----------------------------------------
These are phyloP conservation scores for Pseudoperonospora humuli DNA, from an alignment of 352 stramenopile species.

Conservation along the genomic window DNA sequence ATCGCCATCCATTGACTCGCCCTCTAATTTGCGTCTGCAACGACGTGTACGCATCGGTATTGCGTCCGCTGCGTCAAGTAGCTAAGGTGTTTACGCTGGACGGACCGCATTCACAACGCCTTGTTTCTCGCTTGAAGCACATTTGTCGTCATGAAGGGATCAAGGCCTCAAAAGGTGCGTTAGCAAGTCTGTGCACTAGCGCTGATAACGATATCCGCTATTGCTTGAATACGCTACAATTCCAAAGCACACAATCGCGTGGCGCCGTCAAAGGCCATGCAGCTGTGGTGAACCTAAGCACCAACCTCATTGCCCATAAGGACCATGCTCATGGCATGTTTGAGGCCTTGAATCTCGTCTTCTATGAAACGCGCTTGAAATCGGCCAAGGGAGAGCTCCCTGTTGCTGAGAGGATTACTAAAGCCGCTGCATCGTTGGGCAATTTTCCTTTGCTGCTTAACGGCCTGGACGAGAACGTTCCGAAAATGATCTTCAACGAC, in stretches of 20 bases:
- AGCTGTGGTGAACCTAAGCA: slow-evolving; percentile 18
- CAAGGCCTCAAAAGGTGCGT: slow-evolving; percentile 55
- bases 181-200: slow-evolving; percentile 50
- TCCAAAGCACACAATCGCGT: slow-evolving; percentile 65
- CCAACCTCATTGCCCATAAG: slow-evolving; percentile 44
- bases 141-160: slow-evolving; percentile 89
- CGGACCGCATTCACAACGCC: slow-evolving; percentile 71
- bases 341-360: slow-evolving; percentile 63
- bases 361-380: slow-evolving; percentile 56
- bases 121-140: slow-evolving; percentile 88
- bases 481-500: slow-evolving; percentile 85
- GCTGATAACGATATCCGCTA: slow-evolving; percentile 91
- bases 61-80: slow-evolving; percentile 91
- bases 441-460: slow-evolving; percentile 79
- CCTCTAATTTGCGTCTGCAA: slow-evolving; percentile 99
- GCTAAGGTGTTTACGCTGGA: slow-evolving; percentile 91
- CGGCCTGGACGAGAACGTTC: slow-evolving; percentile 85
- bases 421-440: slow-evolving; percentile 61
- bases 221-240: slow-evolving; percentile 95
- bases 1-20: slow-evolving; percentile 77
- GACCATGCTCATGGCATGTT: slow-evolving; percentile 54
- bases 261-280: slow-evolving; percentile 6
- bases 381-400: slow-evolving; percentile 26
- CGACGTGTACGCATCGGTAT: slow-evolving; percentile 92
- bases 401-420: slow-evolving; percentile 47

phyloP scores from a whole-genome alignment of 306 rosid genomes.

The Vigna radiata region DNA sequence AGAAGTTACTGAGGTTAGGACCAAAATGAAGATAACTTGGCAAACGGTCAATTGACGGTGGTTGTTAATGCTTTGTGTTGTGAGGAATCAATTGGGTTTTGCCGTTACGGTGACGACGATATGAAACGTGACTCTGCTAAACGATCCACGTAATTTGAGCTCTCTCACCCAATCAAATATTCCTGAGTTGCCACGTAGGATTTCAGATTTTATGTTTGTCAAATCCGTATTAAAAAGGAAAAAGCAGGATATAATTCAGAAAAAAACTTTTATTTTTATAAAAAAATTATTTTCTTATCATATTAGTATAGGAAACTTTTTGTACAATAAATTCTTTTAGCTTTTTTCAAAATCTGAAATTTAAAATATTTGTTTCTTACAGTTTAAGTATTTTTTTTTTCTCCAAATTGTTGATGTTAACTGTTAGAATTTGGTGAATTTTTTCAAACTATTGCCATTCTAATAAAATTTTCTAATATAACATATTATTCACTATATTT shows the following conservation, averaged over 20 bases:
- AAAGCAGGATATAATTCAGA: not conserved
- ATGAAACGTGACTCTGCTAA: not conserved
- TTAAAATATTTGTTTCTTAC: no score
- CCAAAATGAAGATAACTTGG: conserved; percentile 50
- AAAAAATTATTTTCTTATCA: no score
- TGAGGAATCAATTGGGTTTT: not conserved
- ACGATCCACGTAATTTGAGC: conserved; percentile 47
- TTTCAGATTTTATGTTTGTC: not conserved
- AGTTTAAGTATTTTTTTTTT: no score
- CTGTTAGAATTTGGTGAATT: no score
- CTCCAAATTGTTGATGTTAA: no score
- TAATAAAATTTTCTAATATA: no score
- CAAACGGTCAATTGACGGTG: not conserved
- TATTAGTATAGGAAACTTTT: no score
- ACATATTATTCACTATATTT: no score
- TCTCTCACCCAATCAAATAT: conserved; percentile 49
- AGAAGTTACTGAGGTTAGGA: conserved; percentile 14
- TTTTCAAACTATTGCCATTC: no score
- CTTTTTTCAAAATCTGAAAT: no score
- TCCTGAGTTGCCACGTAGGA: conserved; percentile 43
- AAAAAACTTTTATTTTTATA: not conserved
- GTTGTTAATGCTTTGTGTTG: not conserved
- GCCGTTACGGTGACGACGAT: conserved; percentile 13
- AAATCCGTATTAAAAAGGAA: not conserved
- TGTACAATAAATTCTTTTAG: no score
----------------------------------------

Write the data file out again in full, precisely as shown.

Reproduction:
These are phyloP conservation scores for Pseudoperonospora humuli DNA, from an alignment of 352 stramenopile species.

Conservation along the genomic window DNA sequence ATCGCCATCCATTGACTCGCCCTCTAATTTGCGTCTGCAACGACGTGTACGCATCGGTATTGCGTCCGCTGCGTCAAGTAGCTAAGGTGTTTACGCTGGACGGACCGCATTCACAACGCCTTGTTTCTCGCTTGAAGCACATTTGTCGTCATGAAGGGATCAAGGCCTCAAAAGGTGCGTTAGCAAGTCTGTGCACTAGCGCTGATAACGATATCCGCTATTGCTTGAATACGCTACAATTCCAAAGCACACAATCGCGTGGCGCCGTCAAAGGCCATGCAGCTGTGGTGAACCTAAGCACCAACCTCATTGCCCATAAGGACCATGCTCATGGCATGTTTGAGGCCTTGAATCTCGTCTTCTATGAAACGCGCTTGAAATCGGCCAAGGGAGAGCTCCCTGTTGCTGAGAGGATTACTAAAGCCGCTGCATCGTTGGGCAATTTTCCTTTGCTGCTTAACGGCCTGGACGAGAACGTTCCGAAAATGATCTTCAACGAC, in stretches of 20 bases:
- AGCTGTGGTGAACCTAAGCA: slow-evolving; percentile 18
- CAAGGCCTCAAAAGGTGCGT: slow-evolving; percentile 55
- bases 181-200: slow-evolving; percentile 50
- TCCAAAGCACACAATCGCGT: slow-evolving; percentile 65
- CCAACCTCATTGCCCATAAG: slow-evolving; percentile 44
- bases 141-160: slow-evolving; percentile 89
- CGGACCGCATTCACAACGCC: slow-evolving; percentile 71
- bases 341-360: slow-evolving; percentile 63
- bases 361-380: slow-evolving; percentile 56
- bases 121-140: slow-evolving; percentile 88
- bases 481-500: slow-evolving; percentile 85
- GCTGATAACGATATCCGCTA: slow-evolving; percentile 91
- bases 61-80: slow-evolving; percentile 91
- bases 441-460: slow-evolving; percentile 79
- CCTCTAATTTGCGTCTGCAA: slow-evolving; percentile 99
- GCTAAGGTGTTTACGCTGGA: slow-evolving; percentile 91
- CGGCCTGGACGAGAACGTTC: slow-evolving; percentile 85
- bases 421-440: slow-evolving; percentile 61
- bases 221-240: slow-evolving; percentile 95
- bases 1-20: slow-evolving; percentile 77
- GACCATGCTCATGGCATGTT: slow-evolving; percentile 54
- bases 261-280: slow-evolving; percentile 6
- bases 381-400: slow-evolving; percentile 26
- CGACGTGTACGCATCGGTAT: slow-evolving; percentile 92
- bases 401-420: slow-evolving; percentile 47

phyloP scores from a whole-genome alignment of 306 rosid genomes.

The Vigna radiata region DNA sequence AGAAGTTACTGAGGTTAGGACCAAAATGAAGATAACTTGGCAAACGGTCAATTGACGGTGGTTGTTAATGCTTTGTGTTGTGAGGAATCAATTGGGTTTTGCCGTTACGGTGACGACGATATGAAACGTGACTCTGCTAAACGATCCACGTAATTTGAGCTCTCTCACCCAATCAAATATTCCTGAGTTGCCACGTAGGATTTCAGATTTTATGTTTGTCAAATCCGTATTAAAAAGGAAAAAGCAGGATATAATTCAGAAAAAAACTTTTATTTTTATAAAAAAATTATTTTCTTATCATATTAGTATAGGAAACTTTTTGTACAATAAATTCTTTTAGCTTTTTTCAAAATCTGAAATTTAAAATATTTGTTTCTTACAGTTTAAGTATTTTTTTTTTCTCCAAATTGTTGATGTTAACTGTTAGAATTTGGTGAATTTTTTCAAACTATTGCCATTCTAATAAAATTTTCTAATATAACATATTATTCACTATATTT shows the following conservation, averaged over 20 bases:
- AAAGCAGGATATAATTCAGA: not conserved
- ATGAAACGTGACTCTGCTAA: not conserved
- TTAAAATATTTGTTTCTTAC: no score
- CCAAAATGAAGATAACTTGG: conserved; percentile 50
- AAAAAATTATTTTCTTATCA: no score
- TGAGGAATCAATTGGGTTTT: not conserved
- ACGATCCACGTAATTTGAGC: conserved; percentile 47
- TTTCAGATTTTATGTTTGTC: not conserved
- AGTTTAAGTATTTTTTTTTT: no score
- CTGTTAGAATTTGGTGAATT: no score
- CTCCAAATTGTTGATGTTAA: no score
- TAATAAAATTTTCTAATATA: no score
- CAAACGGTCAATTGACGGTG: not conserved
- TATTAGTATAGGAAACTTTT: no score
- ACATATTATTCACTATATTT: no score
- TCTCTCACCCAATCAAATAT: conserved; percentile 49
- AGAAGTTACTGAGGTTAGGA: conserved; percentile 14
- TTTTCAAACTATTGCCATTC: no score
- CTTTTTTCAAAATCTGAAAT: no score
- TCCTGAGTTGCCACGTAGGA: conserved; percentile 43
- AAAAAACTTTTATTTTTATA: not conserved
- GTTGTTAATGCTTTGTGTTG: not conserved
- GCCGTTACGGTGACGACGAT: conserved; percentile 13
- AAATCCGTATTAAAAAGGAA: not conserved
- TGTACAATAAATTCTTTTAG: no score